English - Linguistics (Minor)

At a Glance: program details

Minor Map

Where did language come from, and how does it shape our thinking and actions? Explore the historical and cultural aspects of the English language, and consider how you can apply this knowledge in a variety of settings.

Program Description

The minor in English with a focus in linguistics examines the origins, structures and functions of language. The program provides students with knowledge and skills that enable them to improve their writing and that enhance their ability to read and think analytically and become critical consumers of media.

Program Requirements

The minor in English with a focus in linguistics consists of 18 credit hours. A minimum of 12 upper-division credit hours are required, with at least six credit hours from courses offered by The College of Liberal Arts and Sciences. Courses must be completed with a grade of "C" (2.00 on a scale of 4.00) or better to satisfy minor requirements.
Required Courses -- 12 credit hours
Directed Electives (choose two) -- 6 credit hours
Prerequisite courses may be needed in order to complete the requirements of this minor.
ENG 404 and ENG 414 are variable topics courses and may be repeated with a different topic title for a total of 6 credit hours.

Enrollment Requirements

GPA Requirement: None

Incompatible Majors: BA in English (all concentrations)

Other Enrollment Requirements: None

Current ASU undergraduate students may pursue a minor and have it recognized on their ASU transcript at graduation. Minor requirements appear on the degree audit once the minor is added. Certain major and minor combinations may be deemed inappropriate by the college or department of either the major or the minor program. Courses taken for the minor may not count toward both the major and minor.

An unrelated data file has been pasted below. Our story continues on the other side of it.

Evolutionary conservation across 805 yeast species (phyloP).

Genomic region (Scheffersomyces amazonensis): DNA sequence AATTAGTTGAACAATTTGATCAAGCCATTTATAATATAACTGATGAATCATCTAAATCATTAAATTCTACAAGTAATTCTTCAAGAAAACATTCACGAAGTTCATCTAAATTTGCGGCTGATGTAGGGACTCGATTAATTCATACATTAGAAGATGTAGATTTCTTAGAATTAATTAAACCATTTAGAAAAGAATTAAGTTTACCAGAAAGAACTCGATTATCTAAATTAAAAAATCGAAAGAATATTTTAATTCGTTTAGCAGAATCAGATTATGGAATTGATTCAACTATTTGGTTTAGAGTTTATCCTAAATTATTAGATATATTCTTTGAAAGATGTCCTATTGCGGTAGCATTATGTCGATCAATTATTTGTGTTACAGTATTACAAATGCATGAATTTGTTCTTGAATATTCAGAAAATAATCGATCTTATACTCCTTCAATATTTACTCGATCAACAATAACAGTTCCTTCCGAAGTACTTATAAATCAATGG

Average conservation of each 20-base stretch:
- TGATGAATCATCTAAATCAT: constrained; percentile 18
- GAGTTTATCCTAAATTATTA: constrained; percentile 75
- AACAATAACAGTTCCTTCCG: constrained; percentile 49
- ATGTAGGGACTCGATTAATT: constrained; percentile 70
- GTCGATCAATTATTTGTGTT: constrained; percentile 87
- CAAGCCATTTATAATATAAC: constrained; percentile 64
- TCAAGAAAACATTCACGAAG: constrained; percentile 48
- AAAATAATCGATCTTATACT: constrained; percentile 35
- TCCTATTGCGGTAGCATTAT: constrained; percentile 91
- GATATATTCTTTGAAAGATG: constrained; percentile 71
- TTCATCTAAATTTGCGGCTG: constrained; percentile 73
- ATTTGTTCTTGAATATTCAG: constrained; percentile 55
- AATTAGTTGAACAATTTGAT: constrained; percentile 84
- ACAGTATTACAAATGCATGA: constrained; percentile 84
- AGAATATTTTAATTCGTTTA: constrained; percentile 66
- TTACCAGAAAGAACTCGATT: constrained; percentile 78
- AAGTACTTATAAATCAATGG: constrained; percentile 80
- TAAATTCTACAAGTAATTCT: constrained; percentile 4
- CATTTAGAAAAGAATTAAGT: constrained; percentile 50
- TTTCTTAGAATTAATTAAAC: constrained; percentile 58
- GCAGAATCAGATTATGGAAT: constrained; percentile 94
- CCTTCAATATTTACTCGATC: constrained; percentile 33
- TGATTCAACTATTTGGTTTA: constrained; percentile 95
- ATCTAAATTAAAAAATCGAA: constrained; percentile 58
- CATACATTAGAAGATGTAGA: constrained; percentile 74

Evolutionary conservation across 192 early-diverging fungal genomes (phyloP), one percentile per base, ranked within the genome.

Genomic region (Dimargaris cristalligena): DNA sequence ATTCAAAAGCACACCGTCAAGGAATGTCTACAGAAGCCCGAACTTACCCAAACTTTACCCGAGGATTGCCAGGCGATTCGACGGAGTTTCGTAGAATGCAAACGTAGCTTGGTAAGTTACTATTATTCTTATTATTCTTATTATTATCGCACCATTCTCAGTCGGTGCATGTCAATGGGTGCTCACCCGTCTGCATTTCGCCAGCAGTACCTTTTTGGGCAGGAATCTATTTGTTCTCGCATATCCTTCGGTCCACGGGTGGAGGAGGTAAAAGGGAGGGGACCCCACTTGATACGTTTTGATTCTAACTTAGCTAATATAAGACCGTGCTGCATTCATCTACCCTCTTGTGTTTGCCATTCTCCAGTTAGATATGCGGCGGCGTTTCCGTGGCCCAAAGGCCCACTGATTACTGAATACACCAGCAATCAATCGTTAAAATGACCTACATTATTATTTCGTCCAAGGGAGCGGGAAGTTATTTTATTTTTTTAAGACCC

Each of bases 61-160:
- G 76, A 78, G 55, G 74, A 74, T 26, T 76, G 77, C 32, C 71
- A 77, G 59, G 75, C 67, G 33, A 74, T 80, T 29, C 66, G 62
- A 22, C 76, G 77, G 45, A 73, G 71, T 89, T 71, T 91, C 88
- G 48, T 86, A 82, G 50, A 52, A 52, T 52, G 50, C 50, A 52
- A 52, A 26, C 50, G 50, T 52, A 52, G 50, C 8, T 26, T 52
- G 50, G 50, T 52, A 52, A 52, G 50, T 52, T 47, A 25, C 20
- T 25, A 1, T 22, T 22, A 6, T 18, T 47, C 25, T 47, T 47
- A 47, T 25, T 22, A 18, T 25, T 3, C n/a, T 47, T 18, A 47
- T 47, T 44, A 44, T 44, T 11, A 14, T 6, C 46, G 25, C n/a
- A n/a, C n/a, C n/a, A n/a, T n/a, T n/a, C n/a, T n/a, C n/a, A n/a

Career Outlook

Minor programs allow students to develop additional competencies that complement the marketable knowledge and skills they acquire in their majors.

A minor in English with a focus in linguistics can help students as they pursue careers in writing, teaching, editing and publishing.

Example Careers

Students who complete this degree program may be prepared for the following careers. Advanced degrees or certifications may be required for academic or clinical positions.

Communications Teachers, Postsecondary

  • Growth: 3.4%
  • Median Salary*: 76250

Writers and Authors

  • Growth: 3.7%
  • Median Salary*: 73150


  • Growth: -4%
  • Median Salary*: 73080

English Language and Literature Teachers, Postsecondary

  • Growth: 1.2%
  • Median Salary*: 74280

Poets, Lyricists and Creative Writers

  • Growth: 3.7%
  • Median Salary*: 73150

News Analysts, Reporters and Journalists

  • Growth: -3.3%
  • Median Salary*: 55960

Speech-Language Pathology Assistants

  • Growth: 5.7%
  • Median Salary*: 40420
  Bright Outlook

Technical Writers

  • Growth: 6.9%
  • Median Salary*: 79960
  Bright Outlook

Interpreters and Translators

  • Growth: 4.3%
  • Median Salary*: 53640

* Data obtained from the Occupational Information Network (O*NET) under sponsorship of the U.S. Department of Labor/Employment and Training Administration (USDOL/ETA).

Program Contact Information

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